Migrants run from tear gas near the border fence between Mexico and the United States in Tijuana. PHOTO: HANNAH MCKAY/REUTERS
A migrant family, part of a caravan of thousands traveling from Central America to the United States, run away from tear gas in front of the border wall between the U.S. and Mexico in Tijuana, Mexico, on Nov. 25, 2018. Kim Kyung Hoon—Reuters (For the story of this photo see TIME.)
This is horrific. Full stop.
I’m not writing to comment on why or how this is horrific. Instead I want to float a couple of observations about the language used to describe the people and their movements. I know I’m not the only one to notice this language and comment on it. But most commenters focus on a singular problematic use of language rather than multiple uses, sometimes intersecting, sometimes contradictory. I want to bring a couple of things together for myself. I want to look at the mischaracterizations and erasures of this language. From these observations, can we see similarities, differences, tensions, bolsters? I’ll start with the observations, so that I can begin to answer some of these questions on my own.
In most reporting coming out in November, this was described as a “migrant caravan.” This sounds objective, right? A large group of people, moving from one place to another, linking up to travel together. Sure, migrant caravan. But I think that this descriptor leaves out the primary motivation for the people’s movement while subtly suggesting more benign alternatives. To me migration first brings to mind the instinctual, seasonal movement of animals. When I think of human migrants I also tend to think of seasonal movement, that of migrant farm laborers, though it is compelled by economics rather than instinct. Migration for other kinds of reasons is sometimes clarified by the use of qualifiers, like “forced migration,” or different words altogether, like “displacement.” This language conveys that the movement is coercive or unwelcome in a way that mere “migration” does not.
Clearly, people migrate, immigrate, emigrate, travel for all kinds of reasons. But most of the people currently being housed in inhumane conditions on our country’s southern border are not economic migrants as the dominant label implies. They are people fleeing extreme violence who have suffered trauma and fear for their safety. They are people fleeing the imminent threats of climate change.“Migrant caravan” fails to capture the urgent motivations of the people who would leave everything they know, risk their lives, and travel thousands of miles for an attempt at safety for themselves and their companions. What would be better? Certainly “asylum seekers” would better suit a large number of the group. Despite its more limited official meanings, perhaps “refugee” would be applicable to most? What do you think, readers?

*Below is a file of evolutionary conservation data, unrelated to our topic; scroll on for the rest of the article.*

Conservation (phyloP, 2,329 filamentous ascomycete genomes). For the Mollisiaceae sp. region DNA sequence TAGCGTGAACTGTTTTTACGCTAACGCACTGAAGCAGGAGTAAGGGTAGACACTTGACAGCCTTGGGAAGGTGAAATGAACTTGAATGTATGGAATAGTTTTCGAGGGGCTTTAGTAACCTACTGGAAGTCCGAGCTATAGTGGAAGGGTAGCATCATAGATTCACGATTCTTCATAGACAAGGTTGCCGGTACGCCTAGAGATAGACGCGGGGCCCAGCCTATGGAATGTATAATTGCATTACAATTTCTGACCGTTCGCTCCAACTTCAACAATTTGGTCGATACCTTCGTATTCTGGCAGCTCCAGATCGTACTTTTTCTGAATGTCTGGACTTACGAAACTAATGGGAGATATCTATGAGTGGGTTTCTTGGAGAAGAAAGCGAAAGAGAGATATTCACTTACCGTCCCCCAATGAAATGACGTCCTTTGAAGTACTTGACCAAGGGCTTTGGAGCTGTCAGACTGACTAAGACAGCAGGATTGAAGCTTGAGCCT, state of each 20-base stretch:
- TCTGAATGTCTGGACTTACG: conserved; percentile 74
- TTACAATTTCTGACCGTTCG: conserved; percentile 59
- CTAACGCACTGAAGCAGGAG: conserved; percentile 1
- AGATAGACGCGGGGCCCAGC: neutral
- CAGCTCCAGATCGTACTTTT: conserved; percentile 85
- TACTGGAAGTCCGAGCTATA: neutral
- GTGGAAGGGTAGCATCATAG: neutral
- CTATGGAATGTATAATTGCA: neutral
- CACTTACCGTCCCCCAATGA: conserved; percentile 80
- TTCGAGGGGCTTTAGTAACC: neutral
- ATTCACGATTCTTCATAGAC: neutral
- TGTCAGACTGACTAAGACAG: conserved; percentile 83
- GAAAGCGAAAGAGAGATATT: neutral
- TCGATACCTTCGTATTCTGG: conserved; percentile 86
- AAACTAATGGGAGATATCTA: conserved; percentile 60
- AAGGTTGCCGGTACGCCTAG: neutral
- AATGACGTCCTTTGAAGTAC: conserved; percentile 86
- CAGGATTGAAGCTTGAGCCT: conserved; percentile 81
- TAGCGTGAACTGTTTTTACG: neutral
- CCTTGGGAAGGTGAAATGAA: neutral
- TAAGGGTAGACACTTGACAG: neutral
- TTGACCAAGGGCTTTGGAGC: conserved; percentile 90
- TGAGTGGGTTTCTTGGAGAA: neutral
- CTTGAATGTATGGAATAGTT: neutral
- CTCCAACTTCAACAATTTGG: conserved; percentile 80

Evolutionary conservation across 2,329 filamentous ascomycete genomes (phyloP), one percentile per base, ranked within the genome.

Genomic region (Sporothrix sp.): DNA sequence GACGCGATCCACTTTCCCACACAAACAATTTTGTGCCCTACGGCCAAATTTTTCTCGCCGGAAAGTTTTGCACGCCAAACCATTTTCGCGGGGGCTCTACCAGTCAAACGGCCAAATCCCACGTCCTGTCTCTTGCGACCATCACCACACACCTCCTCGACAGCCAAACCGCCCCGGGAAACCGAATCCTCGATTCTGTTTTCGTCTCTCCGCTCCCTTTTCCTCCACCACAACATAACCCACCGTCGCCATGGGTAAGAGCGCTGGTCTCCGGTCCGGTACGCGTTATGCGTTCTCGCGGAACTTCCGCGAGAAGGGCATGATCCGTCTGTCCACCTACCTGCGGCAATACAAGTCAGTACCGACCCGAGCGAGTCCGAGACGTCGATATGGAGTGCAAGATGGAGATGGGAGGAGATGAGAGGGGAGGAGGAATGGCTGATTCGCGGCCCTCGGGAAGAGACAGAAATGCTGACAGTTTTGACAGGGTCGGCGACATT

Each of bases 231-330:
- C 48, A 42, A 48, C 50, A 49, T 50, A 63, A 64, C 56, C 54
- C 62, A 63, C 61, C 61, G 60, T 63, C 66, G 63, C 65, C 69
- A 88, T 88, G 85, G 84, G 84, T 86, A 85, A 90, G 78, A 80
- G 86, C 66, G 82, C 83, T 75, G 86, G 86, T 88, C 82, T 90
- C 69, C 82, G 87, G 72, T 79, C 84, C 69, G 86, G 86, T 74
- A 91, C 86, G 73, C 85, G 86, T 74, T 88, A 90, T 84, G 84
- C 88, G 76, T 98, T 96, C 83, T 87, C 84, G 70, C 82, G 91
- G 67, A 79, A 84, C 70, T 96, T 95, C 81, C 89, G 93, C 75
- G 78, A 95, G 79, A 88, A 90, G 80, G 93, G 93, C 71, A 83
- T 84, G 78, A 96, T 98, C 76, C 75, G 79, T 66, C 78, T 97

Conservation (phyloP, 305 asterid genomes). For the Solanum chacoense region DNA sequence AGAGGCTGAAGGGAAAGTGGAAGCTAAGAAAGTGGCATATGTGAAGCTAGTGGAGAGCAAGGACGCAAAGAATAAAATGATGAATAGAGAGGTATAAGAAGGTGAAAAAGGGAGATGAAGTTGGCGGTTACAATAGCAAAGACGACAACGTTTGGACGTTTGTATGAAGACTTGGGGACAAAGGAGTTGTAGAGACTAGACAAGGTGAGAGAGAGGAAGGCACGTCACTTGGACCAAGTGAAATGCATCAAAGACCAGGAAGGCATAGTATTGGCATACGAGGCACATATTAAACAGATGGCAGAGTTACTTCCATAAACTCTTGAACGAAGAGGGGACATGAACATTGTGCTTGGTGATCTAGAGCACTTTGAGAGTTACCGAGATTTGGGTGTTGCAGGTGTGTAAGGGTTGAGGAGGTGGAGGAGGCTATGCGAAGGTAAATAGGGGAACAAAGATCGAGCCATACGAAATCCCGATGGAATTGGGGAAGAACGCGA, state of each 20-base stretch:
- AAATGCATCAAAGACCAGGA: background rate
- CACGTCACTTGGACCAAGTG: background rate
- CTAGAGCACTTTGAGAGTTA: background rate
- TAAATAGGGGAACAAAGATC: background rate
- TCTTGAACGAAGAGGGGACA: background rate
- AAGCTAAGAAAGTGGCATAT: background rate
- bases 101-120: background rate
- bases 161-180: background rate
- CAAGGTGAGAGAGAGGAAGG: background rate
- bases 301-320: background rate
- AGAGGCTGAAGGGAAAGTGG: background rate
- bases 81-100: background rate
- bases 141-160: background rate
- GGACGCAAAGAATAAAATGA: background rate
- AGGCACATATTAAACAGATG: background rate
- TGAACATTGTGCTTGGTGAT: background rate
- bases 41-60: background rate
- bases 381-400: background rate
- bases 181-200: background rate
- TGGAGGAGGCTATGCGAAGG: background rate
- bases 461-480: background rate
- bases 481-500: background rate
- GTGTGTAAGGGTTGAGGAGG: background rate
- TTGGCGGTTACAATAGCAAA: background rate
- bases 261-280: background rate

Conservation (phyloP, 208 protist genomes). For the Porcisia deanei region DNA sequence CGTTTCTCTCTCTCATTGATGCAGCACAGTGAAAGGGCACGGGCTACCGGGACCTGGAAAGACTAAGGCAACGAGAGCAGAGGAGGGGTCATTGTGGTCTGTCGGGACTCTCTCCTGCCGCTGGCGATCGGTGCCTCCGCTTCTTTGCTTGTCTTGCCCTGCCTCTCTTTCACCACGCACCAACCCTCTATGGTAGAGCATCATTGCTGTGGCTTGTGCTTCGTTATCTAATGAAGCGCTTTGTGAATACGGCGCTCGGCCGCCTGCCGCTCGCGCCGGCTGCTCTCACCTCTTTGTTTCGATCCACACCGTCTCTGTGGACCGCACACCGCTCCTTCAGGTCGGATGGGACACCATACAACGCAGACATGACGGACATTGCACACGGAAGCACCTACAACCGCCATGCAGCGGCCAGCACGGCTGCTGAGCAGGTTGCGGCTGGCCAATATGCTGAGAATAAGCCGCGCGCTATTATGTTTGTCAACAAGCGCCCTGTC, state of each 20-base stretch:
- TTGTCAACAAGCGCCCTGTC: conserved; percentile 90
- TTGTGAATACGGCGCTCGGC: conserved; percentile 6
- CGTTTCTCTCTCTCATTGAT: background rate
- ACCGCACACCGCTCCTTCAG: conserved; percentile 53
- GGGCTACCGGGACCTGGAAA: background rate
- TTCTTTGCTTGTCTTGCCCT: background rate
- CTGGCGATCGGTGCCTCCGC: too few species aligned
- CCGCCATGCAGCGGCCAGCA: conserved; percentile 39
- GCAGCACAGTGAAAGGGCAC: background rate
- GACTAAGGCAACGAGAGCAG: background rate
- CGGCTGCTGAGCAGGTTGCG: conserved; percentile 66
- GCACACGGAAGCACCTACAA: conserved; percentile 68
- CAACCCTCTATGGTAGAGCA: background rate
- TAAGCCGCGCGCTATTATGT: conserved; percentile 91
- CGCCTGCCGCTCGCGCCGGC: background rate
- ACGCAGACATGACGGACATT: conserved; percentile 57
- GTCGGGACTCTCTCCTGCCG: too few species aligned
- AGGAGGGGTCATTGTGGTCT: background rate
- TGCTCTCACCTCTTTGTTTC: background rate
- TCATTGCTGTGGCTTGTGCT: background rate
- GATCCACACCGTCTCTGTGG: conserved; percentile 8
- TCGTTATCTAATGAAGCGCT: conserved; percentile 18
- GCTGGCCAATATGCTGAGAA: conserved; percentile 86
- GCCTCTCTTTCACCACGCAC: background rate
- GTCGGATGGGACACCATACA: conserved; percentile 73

I have noticed another trend of describing the movement of asylum seekers as a a deluge, a “river,” a “flood.” My feeling is that this language serves to naturalize the phenomenon in a way that erases or deemphasizes its social causes. The danger of this is that it makes the role of the United States and its policies in the ongoing displacement less visible and less available for interrogation. When described as a natural phenomenon, even as a natural disaster, there is a connotation of inevitability. I also think that there is a dehumanization of the victims of social injustices in these metaphors. The individual stories and traumas that brought them to their desperate situation on the border are just drops that become indiscernible as the flood waters rise.
Most insidious of all — and most noticed and condemned by commentators — is the description of the mass arrival of asylum seekers as an “invasion.” This is clearly Mr. Trump’s preferred descriptor. It reinforces his ongoing racist vitriol and the falsehood that these desperate individuals are “stone cold criminals.” The language of invasion gives the people more agency than the naturalized descriptors above, but all of the connotations are negative, threatening, and purposefully drawn upon to create fear. Despite the fact that this was a group of a couple of thousand poor families, walking on foot, in seek of asylum, when characterized as an invasion, it is manipulated into a national security threat and used to justify the mobilization of a military response.
Just take a look at these threatening invaders:
Now recall the image at the top of the page. Conclusion: words matter.
*There is a lot more that I could say. But part of the exercise of writing this blog is to try to mitigate some of my tendencies toward perfectionism and just put the ideas out there in a more conversational way. The support that you all have already shown me has exceeded my expectations. I want to try to meet yours by posting at least once a week, whether I feel that the ideas are fully shaped and adequately described or not. We can continue a conversation in the comments if anyone would care to. Thank you so much for reading.